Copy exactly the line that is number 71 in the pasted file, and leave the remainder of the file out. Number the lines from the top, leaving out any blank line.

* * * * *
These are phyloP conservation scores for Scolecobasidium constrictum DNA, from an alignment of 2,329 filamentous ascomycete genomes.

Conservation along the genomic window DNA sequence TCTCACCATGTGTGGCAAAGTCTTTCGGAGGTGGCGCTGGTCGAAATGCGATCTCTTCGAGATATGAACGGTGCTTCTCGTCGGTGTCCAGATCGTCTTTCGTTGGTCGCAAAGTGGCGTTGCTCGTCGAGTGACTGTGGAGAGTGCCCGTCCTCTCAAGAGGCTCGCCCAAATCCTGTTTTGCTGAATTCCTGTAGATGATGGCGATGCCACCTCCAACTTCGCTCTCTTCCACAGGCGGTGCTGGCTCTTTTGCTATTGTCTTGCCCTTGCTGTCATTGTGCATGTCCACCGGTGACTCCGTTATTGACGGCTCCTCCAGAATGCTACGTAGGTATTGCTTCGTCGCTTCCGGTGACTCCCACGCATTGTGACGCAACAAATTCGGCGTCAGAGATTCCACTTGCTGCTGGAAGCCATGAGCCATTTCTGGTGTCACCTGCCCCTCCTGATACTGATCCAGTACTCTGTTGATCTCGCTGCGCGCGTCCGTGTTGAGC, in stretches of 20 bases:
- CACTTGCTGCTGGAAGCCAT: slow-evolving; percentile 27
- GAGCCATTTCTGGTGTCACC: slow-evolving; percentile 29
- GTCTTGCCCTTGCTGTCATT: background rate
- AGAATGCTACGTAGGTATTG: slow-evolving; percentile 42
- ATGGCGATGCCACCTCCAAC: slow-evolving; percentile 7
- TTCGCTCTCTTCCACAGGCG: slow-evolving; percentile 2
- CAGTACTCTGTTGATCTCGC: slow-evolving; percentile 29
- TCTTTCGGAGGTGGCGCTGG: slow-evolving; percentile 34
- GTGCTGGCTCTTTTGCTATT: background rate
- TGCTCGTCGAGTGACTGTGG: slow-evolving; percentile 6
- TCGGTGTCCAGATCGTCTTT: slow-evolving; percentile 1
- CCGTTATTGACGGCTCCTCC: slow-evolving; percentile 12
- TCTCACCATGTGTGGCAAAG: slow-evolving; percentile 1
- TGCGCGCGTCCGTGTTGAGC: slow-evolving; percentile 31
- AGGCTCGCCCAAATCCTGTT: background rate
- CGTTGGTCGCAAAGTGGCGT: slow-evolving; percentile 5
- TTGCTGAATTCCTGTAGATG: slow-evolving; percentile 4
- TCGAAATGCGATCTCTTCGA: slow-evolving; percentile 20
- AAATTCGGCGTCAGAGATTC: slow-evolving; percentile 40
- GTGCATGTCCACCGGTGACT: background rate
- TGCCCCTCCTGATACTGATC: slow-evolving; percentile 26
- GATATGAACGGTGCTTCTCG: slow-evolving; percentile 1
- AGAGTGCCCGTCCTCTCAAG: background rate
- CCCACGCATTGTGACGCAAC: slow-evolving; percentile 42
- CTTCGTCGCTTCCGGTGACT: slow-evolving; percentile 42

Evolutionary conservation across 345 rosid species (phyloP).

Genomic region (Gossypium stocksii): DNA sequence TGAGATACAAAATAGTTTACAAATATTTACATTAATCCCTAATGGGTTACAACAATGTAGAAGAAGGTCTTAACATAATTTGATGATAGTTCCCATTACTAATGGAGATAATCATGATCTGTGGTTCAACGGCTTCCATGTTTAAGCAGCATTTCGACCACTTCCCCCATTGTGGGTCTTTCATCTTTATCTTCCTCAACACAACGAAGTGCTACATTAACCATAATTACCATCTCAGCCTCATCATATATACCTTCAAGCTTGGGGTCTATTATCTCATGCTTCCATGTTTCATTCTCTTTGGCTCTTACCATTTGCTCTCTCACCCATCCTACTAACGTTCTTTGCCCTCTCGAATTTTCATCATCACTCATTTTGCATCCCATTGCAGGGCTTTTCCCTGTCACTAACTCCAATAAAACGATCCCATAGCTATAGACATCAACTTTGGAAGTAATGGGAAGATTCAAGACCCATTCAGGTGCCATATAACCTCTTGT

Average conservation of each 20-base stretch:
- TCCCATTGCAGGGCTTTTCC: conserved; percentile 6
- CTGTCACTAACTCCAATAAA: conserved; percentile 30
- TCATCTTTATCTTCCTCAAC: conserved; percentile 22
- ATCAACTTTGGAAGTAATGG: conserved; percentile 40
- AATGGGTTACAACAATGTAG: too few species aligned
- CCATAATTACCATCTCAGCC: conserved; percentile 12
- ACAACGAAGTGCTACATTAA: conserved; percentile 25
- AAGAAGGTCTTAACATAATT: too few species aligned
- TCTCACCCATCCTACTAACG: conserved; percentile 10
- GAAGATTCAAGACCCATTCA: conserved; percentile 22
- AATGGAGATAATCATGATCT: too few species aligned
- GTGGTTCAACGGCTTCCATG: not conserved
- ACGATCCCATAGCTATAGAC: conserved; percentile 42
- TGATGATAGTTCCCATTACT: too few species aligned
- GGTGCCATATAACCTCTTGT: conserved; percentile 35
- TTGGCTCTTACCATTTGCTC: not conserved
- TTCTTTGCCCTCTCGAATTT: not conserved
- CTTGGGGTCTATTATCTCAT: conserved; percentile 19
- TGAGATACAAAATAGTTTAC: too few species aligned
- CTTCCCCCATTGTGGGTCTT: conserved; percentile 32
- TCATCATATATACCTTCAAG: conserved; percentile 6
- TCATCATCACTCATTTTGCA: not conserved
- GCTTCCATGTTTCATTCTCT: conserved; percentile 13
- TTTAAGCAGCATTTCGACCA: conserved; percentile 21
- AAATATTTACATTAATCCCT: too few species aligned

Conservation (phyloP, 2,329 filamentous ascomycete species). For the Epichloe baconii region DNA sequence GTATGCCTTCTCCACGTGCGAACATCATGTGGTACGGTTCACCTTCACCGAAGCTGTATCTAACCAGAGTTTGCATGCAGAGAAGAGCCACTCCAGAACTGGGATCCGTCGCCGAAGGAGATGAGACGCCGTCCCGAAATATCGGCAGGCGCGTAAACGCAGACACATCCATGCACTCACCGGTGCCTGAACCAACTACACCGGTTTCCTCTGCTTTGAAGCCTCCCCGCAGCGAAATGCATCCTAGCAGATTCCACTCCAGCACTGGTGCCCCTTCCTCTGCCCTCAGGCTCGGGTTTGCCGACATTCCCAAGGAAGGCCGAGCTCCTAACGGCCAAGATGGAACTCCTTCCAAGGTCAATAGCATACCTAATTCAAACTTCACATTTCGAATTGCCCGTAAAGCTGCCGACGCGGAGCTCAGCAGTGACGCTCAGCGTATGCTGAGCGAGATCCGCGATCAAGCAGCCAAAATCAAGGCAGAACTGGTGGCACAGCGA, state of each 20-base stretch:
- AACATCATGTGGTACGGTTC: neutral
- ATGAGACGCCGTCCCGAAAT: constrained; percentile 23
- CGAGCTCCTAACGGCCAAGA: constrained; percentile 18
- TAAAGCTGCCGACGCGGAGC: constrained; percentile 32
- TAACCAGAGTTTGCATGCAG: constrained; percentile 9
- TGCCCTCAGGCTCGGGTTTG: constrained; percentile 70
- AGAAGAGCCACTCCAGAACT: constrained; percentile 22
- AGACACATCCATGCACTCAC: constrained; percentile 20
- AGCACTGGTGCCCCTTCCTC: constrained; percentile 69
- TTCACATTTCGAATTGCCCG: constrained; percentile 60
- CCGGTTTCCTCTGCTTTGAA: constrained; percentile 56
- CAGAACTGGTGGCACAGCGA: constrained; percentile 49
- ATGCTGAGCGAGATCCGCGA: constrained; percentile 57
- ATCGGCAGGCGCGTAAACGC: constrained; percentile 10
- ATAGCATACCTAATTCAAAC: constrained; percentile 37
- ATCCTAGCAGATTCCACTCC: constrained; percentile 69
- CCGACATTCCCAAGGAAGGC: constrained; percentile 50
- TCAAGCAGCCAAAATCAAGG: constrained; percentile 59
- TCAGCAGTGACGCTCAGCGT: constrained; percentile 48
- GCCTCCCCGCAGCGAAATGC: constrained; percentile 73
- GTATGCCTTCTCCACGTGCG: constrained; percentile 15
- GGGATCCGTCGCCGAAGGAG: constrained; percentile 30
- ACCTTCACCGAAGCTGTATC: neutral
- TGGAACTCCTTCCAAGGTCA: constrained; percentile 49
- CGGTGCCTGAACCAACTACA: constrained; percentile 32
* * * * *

- ATAGCATACCTAATTCAAAC: constrained; percentile 37